Democrats play video clip of McCain at Senate trial to show US support for Ukraine
Posted January 24, 2020 6:02 p.m. EST
CNN — It was 2:30 p.m. ET in the Senate chamber Friday when lawmakers turned to look at a screen and listen to a familiar voice no one had heard in quite a while: the voice of the late Sen. John McCain.
The moment came as House Democrats presenting the case against President Donald Trump in the impeachment trial invoked the Arizona Republican to highlight the importance of preserving the strategic alliance between the US and Ukraine and played a video of the 2008 Republican presidential nominee discussing the geopolitical relationship between Russia and Ukraine.
In the clip, McCain says of Russian President Vladimir Putin, "I think it makes him very nervous, if there were a success in Ukraine in bringing about a free and open society and economic success, which is not the case in Russia."
Senators looked genuinely surprised -- and some appeared comforted -- by McCain's momentary presence in the chamber.
Republican Sen. Lindsey Graham, McCain's best friend and now a close ally of President Trump, looked up toward the ceiling for a moment as the clip came to an end.
When it was over, Graham folded his hands together and returned his gaze to House Intelligence Chairman Adam Schiff, one of the House managers presenting the case for Democrats, who had been speaking before the clip played.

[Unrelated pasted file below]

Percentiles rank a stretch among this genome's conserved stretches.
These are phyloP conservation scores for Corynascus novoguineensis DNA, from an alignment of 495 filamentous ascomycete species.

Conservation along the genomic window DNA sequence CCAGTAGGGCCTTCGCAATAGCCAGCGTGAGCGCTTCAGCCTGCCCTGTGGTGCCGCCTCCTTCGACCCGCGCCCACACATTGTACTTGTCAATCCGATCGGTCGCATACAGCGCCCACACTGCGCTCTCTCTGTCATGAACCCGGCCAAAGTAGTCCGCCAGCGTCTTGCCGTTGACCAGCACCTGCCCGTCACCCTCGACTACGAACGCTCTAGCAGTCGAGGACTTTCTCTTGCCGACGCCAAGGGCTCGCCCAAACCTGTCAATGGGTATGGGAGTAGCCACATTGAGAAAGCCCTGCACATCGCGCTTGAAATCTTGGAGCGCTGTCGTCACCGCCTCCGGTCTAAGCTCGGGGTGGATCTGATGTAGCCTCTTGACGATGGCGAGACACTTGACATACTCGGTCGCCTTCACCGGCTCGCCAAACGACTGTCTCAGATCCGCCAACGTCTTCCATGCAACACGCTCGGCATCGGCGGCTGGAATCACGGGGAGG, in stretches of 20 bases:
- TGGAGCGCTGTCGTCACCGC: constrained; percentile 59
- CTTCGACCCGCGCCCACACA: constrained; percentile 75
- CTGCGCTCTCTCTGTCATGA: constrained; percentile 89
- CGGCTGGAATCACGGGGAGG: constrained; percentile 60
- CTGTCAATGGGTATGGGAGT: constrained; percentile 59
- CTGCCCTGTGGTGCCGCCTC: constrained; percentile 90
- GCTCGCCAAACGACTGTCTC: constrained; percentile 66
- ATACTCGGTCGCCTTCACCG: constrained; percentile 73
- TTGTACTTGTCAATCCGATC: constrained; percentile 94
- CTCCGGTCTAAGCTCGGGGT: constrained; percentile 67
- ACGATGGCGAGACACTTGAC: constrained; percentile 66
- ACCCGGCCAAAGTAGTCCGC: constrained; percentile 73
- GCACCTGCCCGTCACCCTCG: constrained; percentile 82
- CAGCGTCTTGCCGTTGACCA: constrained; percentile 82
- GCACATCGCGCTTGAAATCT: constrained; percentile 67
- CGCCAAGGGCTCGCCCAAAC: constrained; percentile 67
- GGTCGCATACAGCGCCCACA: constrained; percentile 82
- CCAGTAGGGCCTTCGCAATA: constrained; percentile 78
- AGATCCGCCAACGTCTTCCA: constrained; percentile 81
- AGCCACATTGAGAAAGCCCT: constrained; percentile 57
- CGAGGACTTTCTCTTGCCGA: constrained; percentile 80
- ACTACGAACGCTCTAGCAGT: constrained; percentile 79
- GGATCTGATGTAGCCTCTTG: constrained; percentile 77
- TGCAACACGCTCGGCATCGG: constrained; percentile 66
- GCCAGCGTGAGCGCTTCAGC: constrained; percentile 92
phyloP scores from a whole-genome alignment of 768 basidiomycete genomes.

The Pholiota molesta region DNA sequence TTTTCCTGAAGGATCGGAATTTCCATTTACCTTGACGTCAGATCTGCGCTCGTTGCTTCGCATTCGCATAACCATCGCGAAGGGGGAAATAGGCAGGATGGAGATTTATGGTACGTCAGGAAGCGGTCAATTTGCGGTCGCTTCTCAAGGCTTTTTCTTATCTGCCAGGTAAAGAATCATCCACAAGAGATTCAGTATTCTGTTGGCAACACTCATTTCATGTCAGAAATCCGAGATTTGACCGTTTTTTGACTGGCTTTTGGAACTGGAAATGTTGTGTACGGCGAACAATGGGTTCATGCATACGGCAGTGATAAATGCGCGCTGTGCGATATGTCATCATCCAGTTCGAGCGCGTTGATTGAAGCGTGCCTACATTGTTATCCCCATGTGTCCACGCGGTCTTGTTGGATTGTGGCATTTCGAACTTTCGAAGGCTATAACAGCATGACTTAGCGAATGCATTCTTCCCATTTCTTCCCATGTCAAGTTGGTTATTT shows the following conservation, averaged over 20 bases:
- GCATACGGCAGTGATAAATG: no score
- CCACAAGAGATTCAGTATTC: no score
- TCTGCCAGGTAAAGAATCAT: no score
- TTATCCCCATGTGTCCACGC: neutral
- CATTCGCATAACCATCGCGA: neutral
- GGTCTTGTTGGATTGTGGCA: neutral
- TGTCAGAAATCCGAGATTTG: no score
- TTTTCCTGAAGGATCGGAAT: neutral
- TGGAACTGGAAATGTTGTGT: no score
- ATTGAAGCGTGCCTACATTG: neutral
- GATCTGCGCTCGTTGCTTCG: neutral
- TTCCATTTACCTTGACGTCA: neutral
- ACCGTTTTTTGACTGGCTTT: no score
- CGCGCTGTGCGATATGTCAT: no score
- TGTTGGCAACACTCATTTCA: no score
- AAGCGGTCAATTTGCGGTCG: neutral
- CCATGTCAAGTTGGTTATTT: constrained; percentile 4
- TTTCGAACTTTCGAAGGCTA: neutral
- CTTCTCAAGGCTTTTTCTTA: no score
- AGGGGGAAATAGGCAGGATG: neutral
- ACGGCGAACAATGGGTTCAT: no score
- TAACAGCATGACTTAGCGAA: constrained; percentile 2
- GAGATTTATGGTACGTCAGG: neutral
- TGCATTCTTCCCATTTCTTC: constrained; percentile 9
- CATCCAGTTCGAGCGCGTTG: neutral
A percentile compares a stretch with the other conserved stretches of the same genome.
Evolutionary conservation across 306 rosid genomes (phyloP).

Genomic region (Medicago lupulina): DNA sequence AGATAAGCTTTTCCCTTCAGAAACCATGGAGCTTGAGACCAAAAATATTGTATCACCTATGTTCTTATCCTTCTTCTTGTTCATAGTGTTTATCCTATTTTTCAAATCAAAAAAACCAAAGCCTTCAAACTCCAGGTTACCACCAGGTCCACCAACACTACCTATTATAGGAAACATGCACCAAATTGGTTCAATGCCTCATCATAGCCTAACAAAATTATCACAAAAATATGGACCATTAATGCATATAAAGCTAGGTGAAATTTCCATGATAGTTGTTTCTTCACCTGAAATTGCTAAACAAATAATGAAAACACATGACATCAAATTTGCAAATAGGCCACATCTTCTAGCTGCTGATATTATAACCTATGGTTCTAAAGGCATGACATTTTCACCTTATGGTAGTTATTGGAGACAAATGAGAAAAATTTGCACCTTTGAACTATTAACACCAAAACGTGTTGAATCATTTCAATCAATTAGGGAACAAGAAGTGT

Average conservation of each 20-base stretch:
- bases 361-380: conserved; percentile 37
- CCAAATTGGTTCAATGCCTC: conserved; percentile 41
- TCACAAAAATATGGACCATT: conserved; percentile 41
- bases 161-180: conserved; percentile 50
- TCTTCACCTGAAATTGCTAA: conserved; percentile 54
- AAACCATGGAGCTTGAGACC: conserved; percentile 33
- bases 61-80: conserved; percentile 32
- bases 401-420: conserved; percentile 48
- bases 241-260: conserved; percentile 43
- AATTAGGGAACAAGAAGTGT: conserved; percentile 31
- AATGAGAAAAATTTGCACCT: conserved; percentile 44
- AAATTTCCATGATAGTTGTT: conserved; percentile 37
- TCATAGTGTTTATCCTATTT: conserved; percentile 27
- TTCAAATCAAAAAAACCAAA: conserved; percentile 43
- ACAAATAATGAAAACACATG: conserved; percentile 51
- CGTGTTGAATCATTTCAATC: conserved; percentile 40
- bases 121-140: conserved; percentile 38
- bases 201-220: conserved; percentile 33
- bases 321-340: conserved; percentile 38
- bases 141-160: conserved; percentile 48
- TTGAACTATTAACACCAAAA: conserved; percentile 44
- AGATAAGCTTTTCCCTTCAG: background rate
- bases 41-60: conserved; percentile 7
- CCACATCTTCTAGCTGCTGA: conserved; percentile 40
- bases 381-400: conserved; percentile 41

Graham told CNN that as he looked up to the ceiling, he was overcome with "nostalgia" for his friend.
"John, the man who said we should do a no-fly zone in Syria, the man who said we should not get out of Iraq. The lone voice at times for doing things that people are tired of," Graham said.
In remarks on the Senate floor, Schiff described McCain as an "American war hero and statesman who is no stranger to this body," and reminded senators that the late senator had once said in an interview, "we are all Ukrainians" in a show of US-Ukraine solidarity.
Schiff went on to say, "Sen. McCain advised that this is a chess match reminiscent of the Cold War and we need to realize that and act accordingly," and added that "strong bipartisan support for Ukraine reflected what Sen. McCain said was an opportunity for the United States to undermine Russian leverage in eastern Europe by building, quote, a success in Ukraine."
House Democrats have argued during the impeachment trial that the President's actions with respect to Ukraine -- and in particular, his push for an investigation into the family of his political rival former Vice President Joe Biden in a July 25 phone call with the Ukrainian President -- have jeopardized the vital relationship between the US and the Ukraine. Democrats are now in their third and final day of presenting arguments in favor of impeachment and conviction in the Senate trial.
McCain died in 2018 at the age of 81 after a battle with brain cancer. He left a powerful legacy in the Senate and his death met with an outpouring of grief and praise for his life on both sides of the aisle.